18.  Holy Vasility Velikiy (Basil the Great)
19.  Holy Grigoriy Bogoslov (Gregory the Theologian)
20.  Holy Ioann Zlatoust (John Chrysostom)

You perhaps noted that there are some common linkings in this image of noted saints usually found together, often in their own icons.  They are:
1.  George and Demetrius, the warrior “great martyrs”;
2.  Zosima and Savatiy/Savvatiy of Solovetsk Monastery in the White Sea;
3.  Antoniy and Feodosiy of the Pecherskaya Lavra in Kiyev/Kiev;
4.  Petr, Aleksiy and Filipp, Metropolitans of Moscow (often shown with Metropolitan Iona);
5.  Basil the Great, Gregory the Theologian, and John Chrysostom, commonly known as the “Three Hierarchs.”

On the reverse of the central panel, a “Golgotha Cross” (Голгофский Крест / Golgofskiy Krest) is painted:

I have discussed the Golgotha Cross in earlier postings.  The abbreviations on this one are:

ISUS KHRISTOS [Old Believer form]

Then the abbreviation for СЫНЪ БОЖIЙ /SUIN” BOZHIY —
“Son of God.”

К     Т
K, for Kopie — “spear,” and T for T for Trost’— “reed.”  The former identifies the lance at left, and the latter the long reed at right, bearing a sponge at its top.  Note that in old icon inscriptions “T” often looks rather like an “M,” so that is a very helpful tip.

“[He] Conquers.”

Then come the letters


They abbreviate

“The Place of the Skull has become Paradise.”


Г  Г
“Hill [of] Golgotha”

Finally, by the skull of Adam, we see

Г  А
“[The] SKULL [literally “head”] [of] ADAM”

My thanks to Gj. Bledar for permission to use the photos of his icon.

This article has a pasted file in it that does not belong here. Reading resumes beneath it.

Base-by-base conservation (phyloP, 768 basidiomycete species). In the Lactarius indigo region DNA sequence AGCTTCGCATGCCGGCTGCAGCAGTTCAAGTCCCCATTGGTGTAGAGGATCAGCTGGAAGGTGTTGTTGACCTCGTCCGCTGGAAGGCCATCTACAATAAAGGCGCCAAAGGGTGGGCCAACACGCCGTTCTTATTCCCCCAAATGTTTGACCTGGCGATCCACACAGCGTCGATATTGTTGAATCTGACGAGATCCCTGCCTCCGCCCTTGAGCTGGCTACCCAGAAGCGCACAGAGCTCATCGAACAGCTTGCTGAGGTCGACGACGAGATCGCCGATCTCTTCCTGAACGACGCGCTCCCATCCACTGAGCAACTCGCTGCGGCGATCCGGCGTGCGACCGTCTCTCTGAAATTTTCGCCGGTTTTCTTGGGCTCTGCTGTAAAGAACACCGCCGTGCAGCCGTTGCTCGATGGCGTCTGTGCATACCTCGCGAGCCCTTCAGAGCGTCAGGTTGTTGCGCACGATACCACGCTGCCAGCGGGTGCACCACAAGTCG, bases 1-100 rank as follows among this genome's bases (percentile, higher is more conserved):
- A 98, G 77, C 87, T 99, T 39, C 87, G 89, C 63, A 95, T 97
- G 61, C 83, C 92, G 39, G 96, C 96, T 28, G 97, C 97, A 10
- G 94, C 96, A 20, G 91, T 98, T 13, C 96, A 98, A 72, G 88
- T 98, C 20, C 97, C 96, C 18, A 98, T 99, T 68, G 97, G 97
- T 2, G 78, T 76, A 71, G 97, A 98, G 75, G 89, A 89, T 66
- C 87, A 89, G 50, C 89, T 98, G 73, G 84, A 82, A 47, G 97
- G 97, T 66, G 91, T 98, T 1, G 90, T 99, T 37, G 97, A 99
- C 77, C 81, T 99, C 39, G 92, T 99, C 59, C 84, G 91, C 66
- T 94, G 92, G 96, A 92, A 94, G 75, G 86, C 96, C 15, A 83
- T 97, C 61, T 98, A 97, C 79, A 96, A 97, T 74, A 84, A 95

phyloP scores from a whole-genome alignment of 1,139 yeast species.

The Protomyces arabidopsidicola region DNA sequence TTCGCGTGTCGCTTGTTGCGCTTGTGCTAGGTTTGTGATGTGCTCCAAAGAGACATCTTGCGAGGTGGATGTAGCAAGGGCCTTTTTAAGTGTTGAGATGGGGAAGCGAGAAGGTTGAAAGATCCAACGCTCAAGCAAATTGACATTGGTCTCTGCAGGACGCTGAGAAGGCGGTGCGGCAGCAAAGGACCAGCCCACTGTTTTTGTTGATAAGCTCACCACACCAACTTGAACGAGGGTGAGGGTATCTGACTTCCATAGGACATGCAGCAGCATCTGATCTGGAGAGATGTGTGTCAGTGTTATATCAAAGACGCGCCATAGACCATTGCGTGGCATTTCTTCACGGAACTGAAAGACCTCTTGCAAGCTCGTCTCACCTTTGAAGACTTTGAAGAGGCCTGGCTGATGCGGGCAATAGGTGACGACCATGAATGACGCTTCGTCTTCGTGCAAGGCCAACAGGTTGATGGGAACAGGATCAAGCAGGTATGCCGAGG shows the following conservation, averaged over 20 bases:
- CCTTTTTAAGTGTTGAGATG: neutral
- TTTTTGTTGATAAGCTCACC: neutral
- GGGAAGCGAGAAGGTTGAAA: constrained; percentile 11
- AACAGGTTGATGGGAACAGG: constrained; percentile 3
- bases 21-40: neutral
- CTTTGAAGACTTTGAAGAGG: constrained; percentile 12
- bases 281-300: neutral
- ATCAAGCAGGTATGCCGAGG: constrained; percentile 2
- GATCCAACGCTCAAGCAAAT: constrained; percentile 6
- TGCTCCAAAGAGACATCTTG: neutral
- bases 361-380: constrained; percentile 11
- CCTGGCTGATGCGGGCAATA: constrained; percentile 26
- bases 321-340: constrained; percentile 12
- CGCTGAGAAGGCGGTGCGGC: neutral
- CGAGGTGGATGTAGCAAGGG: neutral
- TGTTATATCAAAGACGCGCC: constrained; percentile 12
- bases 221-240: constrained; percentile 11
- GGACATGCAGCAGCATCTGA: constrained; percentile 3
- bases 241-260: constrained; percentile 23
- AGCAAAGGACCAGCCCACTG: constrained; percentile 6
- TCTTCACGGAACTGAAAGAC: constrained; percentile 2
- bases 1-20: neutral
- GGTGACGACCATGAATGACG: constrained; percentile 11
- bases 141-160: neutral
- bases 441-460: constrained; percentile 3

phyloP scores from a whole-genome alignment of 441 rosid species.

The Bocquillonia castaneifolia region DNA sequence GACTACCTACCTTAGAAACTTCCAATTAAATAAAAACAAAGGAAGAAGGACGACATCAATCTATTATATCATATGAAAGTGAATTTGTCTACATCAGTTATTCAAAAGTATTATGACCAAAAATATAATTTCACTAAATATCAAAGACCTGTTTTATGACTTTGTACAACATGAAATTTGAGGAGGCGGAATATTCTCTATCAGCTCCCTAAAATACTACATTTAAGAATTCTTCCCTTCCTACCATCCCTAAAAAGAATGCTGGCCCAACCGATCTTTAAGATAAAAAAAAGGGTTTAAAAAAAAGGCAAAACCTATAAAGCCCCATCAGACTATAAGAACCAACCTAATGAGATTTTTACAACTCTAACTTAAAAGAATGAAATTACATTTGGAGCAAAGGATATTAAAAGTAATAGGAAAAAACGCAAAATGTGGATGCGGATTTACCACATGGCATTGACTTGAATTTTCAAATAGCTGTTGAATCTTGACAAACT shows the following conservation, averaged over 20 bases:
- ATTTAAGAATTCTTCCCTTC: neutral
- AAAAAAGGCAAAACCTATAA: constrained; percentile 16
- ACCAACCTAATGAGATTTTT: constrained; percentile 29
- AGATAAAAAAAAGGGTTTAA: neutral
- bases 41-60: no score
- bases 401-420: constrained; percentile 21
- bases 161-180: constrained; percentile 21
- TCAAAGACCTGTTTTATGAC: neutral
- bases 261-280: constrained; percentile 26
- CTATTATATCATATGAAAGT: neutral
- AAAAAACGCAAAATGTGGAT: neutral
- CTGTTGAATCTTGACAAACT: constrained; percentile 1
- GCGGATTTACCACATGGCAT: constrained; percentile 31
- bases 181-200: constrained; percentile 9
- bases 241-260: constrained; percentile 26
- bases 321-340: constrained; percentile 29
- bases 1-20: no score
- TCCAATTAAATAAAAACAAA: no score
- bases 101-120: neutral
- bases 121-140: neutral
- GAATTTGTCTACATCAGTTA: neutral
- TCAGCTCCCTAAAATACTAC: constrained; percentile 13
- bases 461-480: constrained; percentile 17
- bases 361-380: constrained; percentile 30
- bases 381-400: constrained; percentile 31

Yes.  You read the title correctly.  Leo Tolstoy would have been horrified.  But probably not surprised.

In previous postings, we have seen that in Russia, icons were sometimes used for nationalistic, military and political purposes.  Now that icon painting is having a revival in Russia, there is also a strong trend toward the creation of such new icons.

Here, for example, is a recent icon some may find visually surprising:

(Image: http://ushakov.fund)

He certainly does not look like the conventional image of a saint, does he, with his military uniform, medals, and telescope and sword in hand.

His icons, however, seem to be quite popular in the modern Russian icon market.

Who is he?  Well, it all goes back to the year 2001, when Feodor Feodorovich Ushakov (Фёдор Фёдорович Ушаков — 1745-1817) was declared a “local saint” of Orthodoxy in Saransk Diocese in the Russian Republic of Mordovia; and in 2004 he was declared a saint to be venerated by the entire Russian Orthodox Church.  Then,  in 2005,  Patriarch Alexei II, as head of the  Russian Orthodox Church, named this late 18th-early 19th century admiral of the Russian Imperial Navy patron saint of nuclear armed, strategic long-distance bombers.  He is also patron saint of the Russian Navy.

His title inscriptions are usually some shorter or longer version of:




Some of his icons show him with powdered wig, and some show him — rather incongruously — in byzantine garb.   Other icons depict him with scenes from his military life, such as battleships firing cannon and ships aflame.  I will not go into the lengthy description of his life and battles (there is much information elsewhere online), but will note simply that among his acts was the construction of the Russian naval base in Sebastopol/Sevastopol in the late 18th century, after the annexation of Crimea by Tsarist Russia — something we still see the effects of today. Ushakov was made commander of that port.

It is worth knowing, however, that in many of his icons, he holds a scroll reading:

Не отчаивайтесь! Сии грозные бури обратятся к славе России
“Do not despair!  These terrible storms will turn to the glory of Russia.”

The recent icon shown on this page appears to have been designed after a painting by Pyotr Bazhanov (Петр Бажанов), 1851-1913:




Today we will look at a couple of Russian icons of a type you already should recognize– the “New Testament Trinity,” so called to distinguish it from the Old Testament Trinity icon in the form of the three angels that appeared to the patriarch Abraham at the Oak of Mamre.

The reason for revisiting this type is to add a couple of Church Slavic inscriptions sometimes found on New Testament Trinity icons to your repertoire.  Here is the first icon: